Under 18 U.S.C. § 4206(d) (1976), Whelan and Flaherty would be required to be released on parole under such a sentence because they have served two-thirds of the corrected ten-year sentence unless, of course, the Parole Commission should have information to warrant the findings which that section declares to be a basis for denying parole even though two-thirds of the sentence has been served. They will then be on parole supervision for some part of the remaining ten years, and that will be followed by probation for five more years, thus preserving, essentially, the 15-year term imposed by Judge Shaw, which he clearly intended to be partly served in jail and partly on parole. That structure carries with it the peril that any subsequent infractions of the law may and probably will result in revocation of parole or probation, as the case may be, thus further preserving Judge Shaw's sentencing intent.

  A separate order for the corrected sentence will be entered.

  To the extent that anyone can determine today what Judge Shaw had in mind seven years ago this month, and the significance of the mandate of the Court of Appeals in this case, the ruling made here is felt after extensive deliberation and consideration to satisfy both those components in a balanced and even-handed fashion. The matter of actual release on parole, of course, remains a matter to be considered and decided by the Parole Commission in accordance with the law as enacted by the Congress in 18 U.S.C. § 4206(d). Since the § 2255 motion has been decided on the merits today, this Court denies the application for an order directing instant release on bail pending decision on the motion.

  To do so, in any event, would improperly interfere with the duties and functions assigned by the Congress to the Executive Branch. See, for example, U. S. v. Murray, 275 U.S. 347, 48 S. Ct. 146, 72 L. Ed. 309 (1928) and U. S. v. Affronti, 350 U.S. 79, 76 S. Ct. 171, 100 L. Ed. 62 (1955).

  The order that will be entered today carries provisions which I will read into the record.

  "One, the denial of the motion by the order dated July 26, 1978, is hereby vacated.

  "Two, the motion to correct the sentence herein is hereby granted.

  "Three, the sentence imposed August 10, 1971 by the late Honorable Robert Shaw, U.S. District Judge, is hereby corrected to read as follows:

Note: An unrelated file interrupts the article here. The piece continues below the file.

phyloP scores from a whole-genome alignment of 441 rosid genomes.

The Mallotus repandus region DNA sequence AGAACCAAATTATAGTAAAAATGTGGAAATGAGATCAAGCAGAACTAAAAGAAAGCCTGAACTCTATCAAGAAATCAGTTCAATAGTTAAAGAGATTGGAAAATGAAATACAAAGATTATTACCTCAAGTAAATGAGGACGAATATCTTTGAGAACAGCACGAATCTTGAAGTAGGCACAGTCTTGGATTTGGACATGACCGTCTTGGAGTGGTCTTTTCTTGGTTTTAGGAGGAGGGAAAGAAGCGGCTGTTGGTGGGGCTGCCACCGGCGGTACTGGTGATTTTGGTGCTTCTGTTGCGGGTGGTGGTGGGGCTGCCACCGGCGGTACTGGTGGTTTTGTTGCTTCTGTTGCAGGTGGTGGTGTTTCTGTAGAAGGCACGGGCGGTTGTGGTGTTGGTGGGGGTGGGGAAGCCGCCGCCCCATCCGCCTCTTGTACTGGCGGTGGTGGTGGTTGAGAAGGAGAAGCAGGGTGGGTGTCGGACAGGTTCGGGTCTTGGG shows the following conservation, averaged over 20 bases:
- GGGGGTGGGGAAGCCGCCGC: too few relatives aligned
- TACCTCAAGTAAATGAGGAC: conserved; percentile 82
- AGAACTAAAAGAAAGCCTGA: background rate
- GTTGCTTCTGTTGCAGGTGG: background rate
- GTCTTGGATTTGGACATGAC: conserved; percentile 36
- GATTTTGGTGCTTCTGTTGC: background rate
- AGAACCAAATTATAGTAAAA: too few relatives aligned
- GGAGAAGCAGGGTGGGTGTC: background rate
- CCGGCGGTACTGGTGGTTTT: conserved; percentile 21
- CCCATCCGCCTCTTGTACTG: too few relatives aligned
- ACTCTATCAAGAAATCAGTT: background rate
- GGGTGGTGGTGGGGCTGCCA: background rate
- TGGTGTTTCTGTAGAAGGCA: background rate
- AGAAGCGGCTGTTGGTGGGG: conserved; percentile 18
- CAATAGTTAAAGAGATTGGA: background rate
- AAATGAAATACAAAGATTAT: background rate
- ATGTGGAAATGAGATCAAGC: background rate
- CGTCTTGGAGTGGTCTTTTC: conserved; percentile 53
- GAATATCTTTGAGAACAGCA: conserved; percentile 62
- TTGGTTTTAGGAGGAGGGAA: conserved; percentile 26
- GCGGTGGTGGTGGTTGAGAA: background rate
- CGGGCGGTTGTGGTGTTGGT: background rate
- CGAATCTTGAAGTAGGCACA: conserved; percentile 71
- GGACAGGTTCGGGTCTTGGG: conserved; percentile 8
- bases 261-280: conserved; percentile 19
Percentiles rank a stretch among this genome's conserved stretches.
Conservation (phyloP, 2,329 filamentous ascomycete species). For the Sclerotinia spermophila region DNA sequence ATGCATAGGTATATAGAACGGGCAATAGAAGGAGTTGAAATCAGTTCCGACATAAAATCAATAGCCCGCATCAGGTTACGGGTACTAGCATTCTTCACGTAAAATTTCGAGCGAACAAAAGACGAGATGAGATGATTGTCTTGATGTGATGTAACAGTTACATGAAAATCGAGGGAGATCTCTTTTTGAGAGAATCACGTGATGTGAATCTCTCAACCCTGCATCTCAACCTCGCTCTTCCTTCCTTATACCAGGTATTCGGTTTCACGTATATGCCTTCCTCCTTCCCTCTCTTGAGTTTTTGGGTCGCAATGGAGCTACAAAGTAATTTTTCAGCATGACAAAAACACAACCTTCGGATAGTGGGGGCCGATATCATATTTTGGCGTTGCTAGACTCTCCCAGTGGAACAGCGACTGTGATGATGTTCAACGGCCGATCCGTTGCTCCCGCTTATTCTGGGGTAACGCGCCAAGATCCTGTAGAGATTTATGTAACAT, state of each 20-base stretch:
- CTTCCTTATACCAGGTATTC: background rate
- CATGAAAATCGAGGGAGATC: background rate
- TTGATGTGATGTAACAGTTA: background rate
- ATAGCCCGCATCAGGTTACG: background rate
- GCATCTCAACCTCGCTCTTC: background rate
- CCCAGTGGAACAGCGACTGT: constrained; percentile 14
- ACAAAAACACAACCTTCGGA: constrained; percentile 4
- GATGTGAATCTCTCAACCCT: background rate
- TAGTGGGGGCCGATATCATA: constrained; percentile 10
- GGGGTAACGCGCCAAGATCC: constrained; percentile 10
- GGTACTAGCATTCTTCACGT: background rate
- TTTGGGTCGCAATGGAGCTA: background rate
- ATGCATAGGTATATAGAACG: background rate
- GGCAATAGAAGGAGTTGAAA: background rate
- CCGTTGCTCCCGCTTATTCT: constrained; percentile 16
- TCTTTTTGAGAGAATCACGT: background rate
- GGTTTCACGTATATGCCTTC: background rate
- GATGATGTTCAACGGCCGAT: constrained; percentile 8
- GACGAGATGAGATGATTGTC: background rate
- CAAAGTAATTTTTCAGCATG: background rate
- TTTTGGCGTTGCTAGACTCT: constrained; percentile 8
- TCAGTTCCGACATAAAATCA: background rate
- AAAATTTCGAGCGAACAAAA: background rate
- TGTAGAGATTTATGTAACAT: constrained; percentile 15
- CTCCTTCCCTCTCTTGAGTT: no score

"The defendant is hereby committed to the custody of the Attorney General, or his authorized representative, for imprisonment,

  

"A. On Counts 1, 3, 4, 5, 6, 8, 9, 11, 12, 13, 14, 16, 17, 19, 21, 22, 23, 24, 25, 26, 27, 28, 29, 30, 31, 32, 33 and 34, for a term of ten years;

  

"B. On Count 2, for a term of five years, consecutive to the term sentence imposed under Part A hereof. Execution of this five-year term sentence is suspended, and defendant is placed on probation for a period of five years to follow release from parole supervision on the preceding ten-year term;

  

"C. Special conditions of probation, in addition to the general conditions, are imposed as follows:

  

"(1) Defendant shall not accept or hold any public office or position of any nature whatsoever;

  

"(2) Defendant shall not engage in any activity, whether individually or on behalf of another, that involves dealing with any governmental or public body or agency, nor shall he accept employment by any person or entity which receives payments from or is financed by public funds in whole or in part;

  

"(3) Defendant shall not engage in any activity, either individually or on behalf of another, which involves or is connected with gambling of any kind, whether legalized or not, and he shall not frequent any place where any such activity is carried on; *fn2"

  

"(4) Defendant shall keep and maintain complete financial records in writing, to reflect and record any and all assets and liabilities and all transactions therein, as well as of all money and property received, disbursed or transferred, and such other financial information as may be specified by the Probation Office from time to time. Said records shall be submitted to the Probation Office for inspection on request, but not less often than twice each year, together with defendant's statement under oath that the same are true and complete;

  

"(5) Defendant shall not travel outside the continental United States, and shall not apply for or obtain any passport, except as may be allowed by Order of the Court on terms."

  "Four, the sentence imposed by Parts B and C of Paragraph 3 hereof is imposed pursuant to 18 U.S. Code Section 3651.

  "Five, defendant shall be credited with all time served since sentence was originally imposed on August 10, 1971."